Rental property pet restrictions would be reinforced under a bill heard by the Judiciary Committee March 17.
Under LB491, introduced by Omaha Sen. John McCollister, a person who fraudulently represents a pet as a service animal would be guilty of a Class III misdemeanor, punishable by up to three months in prison, a $500 fine, or both. Subsequent offenses would be categorized as a Class II misdemeanor, punishable by up to six months in prison, a $1,000 fine, or both.
State statute defines a service animal as any dog that is individually trained to do work or perform tasks for the benefit of an individual with a disability, including a physical, sensory, psychiatric, intellectual or other mental disability. Other animals are not considered eligible service animals.
It currently is illegal for anyone to impede or interfere with a service animal. Landlords must accept tenants with service animals, regardless of an established pet policy and cannot charge an additional pet fee.
McCollister said rental property owners and landlords often have little recourse when they suspect a person is misrepresenting a pet as a service animal. Tenants are not required to provide documentation or explain the nature of their disabilities to landlords, he said, making it difficult to combat abuse of the policies.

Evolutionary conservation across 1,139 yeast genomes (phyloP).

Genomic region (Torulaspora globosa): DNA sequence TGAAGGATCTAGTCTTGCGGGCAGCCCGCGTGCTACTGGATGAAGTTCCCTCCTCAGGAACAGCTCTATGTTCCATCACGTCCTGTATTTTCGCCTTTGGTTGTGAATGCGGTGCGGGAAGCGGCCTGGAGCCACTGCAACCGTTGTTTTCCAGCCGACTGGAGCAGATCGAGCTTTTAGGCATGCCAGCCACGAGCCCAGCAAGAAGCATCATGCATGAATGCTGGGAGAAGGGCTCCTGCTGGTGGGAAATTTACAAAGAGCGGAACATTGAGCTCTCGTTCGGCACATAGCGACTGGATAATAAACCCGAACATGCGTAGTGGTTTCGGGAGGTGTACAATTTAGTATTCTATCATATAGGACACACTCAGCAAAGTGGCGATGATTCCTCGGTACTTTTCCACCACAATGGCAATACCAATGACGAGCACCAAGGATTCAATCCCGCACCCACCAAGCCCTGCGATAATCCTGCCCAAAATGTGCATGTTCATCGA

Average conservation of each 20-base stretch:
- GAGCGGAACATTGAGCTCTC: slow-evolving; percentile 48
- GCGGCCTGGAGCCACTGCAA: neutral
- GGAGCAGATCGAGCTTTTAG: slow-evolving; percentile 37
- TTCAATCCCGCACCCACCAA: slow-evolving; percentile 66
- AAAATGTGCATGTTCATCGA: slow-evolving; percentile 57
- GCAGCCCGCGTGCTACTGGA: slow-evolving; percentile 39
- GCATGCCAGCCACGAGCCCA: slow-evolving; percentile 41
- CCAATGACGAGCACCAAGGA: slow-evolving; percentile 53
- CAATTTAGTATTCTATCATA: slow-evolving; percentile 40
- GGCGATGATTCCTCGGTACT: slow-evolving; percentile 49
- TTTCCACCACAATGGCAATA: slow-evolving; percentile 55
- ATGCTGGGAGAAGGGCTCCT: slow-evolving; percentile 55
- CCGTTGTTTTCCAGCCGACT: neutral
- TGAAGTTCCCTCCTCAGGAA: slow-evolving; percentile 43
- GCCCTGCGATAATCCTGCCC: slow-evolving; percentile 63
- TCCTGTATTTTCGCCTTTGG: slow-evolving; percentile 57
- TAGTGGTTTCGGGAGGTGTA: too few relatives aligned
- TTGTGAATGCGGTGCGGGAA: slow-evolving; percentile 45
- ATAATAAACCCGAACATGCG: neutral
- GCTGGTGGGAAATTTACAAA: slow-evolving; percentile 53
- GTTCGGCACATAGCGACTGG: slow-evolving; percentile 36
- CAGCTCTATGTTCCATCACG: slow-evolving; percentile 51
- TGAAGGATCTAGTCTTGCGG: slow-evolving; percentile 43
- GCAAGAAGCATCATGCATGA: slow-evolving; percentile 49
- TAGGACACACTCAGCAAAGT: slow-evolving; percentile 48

“As the use of service animals increases, landlords and business owners find people who are abusing the protections designed for people who depend on service animals,” he said. “[LB491] addresses these dishonest individuals who take advantage of these protections.”
The same penalties would be applied to a person who misrepresents himself or herself as a service animal trainer.
Lynn Fisher, a Lincoln rental property owner, testified in support of the bill. He said his company has a strict no-pet policy, but he has seen a dramatic increase of people using service animals. Registering a pet as a service animal online is relatively easy, Fisher said.
“More and more people are claiming they have a disability as the learn more about the current law,” he said “People used to ask if we allow pets, but now they just tell us they have a service or emotional support animal.”
Representing Disability Rights Nebraska, Brad Meurrens opposed the bill. He said the problems the bill is designed to address already can be resolved through existing state and federal statutes. The bill would criminalize behavior with which people, businesses and landlords may simply be unfamiliar.
“This bill is not needed, given the existing avenues landlords and retailers already have under state and federal law to curb bad behavior,” he said. “It does demonstrate, however, that more awareness and education is needed about the recourse already available under state and federal law.”
The committee took no immediate action on the bill.